Although some veterinarians and others have expressed concerns over safety, raw pet food continues to grow in market share. Indeed, raw pet food is positioned for continued market growth, thanks to consumers’ increasing demands for dog and cat foods with no preservatives, processing or extraneous ingredients, according to Maria Lange, business group director for market research firm GfK, at Petfood Forum 2017.
Raw pieces of meat inherently contain no fillers, preservatives, gums, thickeners or other pet food ingredients that a growing number of customers avoid, she said. Plus, raw pet foods tend to be high in protein and nutrient rich, thus meeting the criteria of other pet food trends.
Raw pet food sales have already grown from US$117 million to US$393 million between 2012 and 2016 in the United States.
Earlier data, released in 2014 by GfK, detailed how freeze-dried products saw 74% growth since the first quarter of 2012. This increase beats out even the next most popular premium niche, grain-free, which grew 64% in the same timeframe.
Refrigerated pet food diets brought in US$92 million to the pet food industry in 2013 (compared to just US$34 million in 2011, according to GfK). Within that segment, bagged food accounted for 47.9% of sales in 2013, while chubs and food rolls accounted for another 43.4% of sales.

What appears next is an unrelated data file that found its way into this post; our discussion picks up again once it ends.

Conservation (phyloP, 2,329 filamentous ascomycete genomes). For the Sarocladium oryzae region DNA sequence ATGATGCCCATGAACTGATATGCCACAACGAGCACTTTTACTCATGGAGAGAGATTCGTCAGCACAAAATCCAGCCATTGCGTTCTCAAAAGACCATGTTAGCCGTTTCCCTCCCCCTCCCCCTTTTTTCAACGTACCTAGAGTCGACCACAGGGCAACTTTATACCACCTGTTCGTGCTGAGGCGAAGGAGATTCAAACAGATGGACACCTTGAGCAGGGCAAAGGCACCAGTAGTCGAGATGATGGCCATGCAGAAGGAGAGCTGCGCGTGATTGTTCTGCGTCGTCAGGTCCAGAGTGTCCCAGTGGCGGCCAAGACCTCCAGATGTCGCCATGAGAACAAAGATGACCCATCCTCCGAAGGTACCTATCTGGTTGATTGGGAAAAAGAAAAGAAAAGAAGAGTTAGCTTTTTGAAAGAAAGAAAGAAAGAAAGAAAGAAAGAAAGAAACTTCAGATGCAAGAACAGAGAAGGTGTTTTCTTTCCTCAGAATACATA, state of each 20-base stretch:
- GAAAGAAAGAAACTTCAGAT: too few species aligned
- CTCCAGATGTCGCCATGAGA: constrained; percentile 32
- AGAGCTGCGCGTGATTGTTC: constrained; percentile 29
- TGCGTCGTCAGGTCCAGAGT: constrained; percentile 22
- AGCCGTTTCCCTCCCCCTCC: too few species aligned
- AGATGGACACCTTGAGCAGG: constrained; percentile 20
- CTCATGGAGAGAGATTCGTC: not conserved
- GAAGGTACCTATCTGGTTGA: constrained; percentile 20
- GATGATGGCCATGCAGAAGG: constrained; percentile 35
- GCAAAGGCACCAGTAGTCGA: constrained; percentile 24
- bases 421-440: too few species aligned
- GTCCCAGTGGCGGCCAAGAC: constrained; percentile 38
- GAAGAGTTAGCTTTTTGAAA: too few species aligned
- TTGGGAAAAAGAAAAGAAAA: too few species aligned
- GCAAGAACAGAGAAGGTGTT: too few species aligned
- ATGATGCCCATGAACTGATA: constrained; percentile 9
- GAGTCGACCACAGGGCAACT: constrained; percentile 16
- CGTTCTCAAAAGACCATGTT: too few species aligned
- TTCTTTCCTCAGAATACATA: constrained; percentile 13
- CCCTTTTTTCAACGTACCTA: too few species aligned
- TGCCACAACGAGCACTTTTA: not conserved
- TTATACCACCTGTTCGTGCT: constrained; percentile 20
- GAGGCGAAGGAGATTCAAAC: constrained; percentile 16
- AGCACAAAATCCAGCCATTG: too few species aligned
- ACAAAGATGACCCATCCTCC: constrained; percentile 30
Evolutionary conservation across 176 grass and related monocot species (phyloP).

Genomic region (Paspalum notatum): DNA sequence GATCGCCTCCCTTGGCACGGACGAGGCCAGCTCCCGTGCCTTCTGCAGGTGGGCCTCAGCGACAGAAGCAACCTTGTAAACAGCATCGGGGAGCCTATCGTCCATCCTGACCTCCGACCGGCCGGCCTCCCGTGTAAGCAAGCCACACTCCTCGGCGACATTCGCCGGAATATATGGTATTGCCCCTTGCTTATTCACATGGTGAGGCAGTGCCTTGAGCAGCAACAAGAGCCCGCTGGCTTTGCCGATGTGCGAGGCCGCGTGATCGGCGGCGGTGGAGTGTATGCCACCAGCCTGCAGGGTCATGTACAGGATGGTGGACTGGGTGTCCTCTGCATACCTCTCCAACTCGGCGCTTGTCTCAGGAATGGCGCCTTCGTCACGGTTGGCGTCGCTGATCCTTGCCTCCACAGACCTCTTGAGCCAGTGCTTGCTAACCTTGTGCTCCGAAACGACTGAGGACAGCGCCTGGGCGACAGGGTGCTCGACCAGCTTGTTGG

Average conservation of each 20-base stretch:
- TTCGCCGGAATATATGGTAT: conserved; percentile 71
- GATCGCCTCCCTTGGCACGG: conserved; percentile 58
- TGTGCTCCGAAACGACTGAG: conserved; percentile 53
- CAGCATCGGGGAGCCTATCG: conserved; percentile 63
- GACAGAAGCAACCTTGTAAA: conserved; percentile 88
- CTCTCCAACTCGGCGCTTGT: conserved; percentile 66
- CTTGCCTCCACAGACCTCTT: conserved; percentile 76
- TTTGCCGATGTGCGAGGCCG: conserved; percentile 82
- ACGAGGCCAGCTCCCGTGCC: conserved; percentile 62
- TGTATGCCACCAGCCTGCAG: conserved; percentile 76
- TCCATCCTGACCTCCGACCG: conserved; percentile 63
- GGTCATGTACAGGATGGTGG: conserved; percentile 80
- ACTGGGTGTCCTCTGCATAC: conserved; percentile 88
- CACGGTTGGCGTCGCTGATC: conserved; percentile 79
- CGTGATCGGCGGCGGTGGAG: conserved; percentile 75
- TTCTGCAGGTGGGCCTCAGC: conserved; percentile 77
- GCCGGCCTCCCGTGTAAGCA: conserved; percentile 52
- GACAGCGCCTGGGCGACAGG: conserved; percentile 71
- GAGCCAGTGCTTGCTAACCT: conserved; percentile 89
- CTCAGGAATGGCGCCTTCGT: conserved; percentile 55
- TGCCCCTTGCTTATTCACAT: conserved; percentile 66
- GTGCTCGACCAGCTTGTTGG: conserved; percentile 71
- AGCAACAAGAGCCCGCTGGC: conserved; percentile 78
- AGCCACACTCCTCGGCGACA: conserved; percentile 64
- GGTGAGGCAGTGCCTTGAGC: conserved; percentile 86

In June 2014, Colorado State University veterinarians came out against feeding pets raw diets, citing increased risks for contamination and the dangers of nutritionally imbalanced diets. The next month, the US Food and Drug Administration (FDA) presented warnings of its own, highlighting the possibility for food poisoning in both pets and their owners.
On the other hand, proponents of the raw pet food diet say that pets would thrive on a biologically appropriate diet, based on what they ate before they became domesticated (e.g., raw, meaty bones and vegetable scraps).
Raw pet foods also tend to be minimally processed to pasteurize the packaged foods, but not cook them. High pressure processing allows raw pet food manufacturers to do just that, although it isn’t as scientifically established as cooking to kill pathogens. Scientists have also demonstrated that viruses, called bacteriophages or phages, can knock down Salmonella levels in raw pet food ingredients. Plus, the phages are safe for dogs and cats to eat.
Tim Wall covers the dog, cat and other pet food industries as a senior reporter for WATT Global Media. His work has appeared in Scientific American, Live Science, Discovery News, Honduras Weekly, Global Journalist and other outlets. He holds an M.A. in journalism and an M.S. in natural resources, both from the University of Missouri - Columbia, along with a bachelor's degree in biology.
Wall served in the Peace Corps in Honduras from 2005 to 2007, where he coordinated with the town government of Moroceli to organize a municipal trash collection system, taught environmental science, translated for medical brigades and facilitated sustainable agriculture, along with other projects.
Contact Wall via https://www.wattglobalmedia.com/contact-us/
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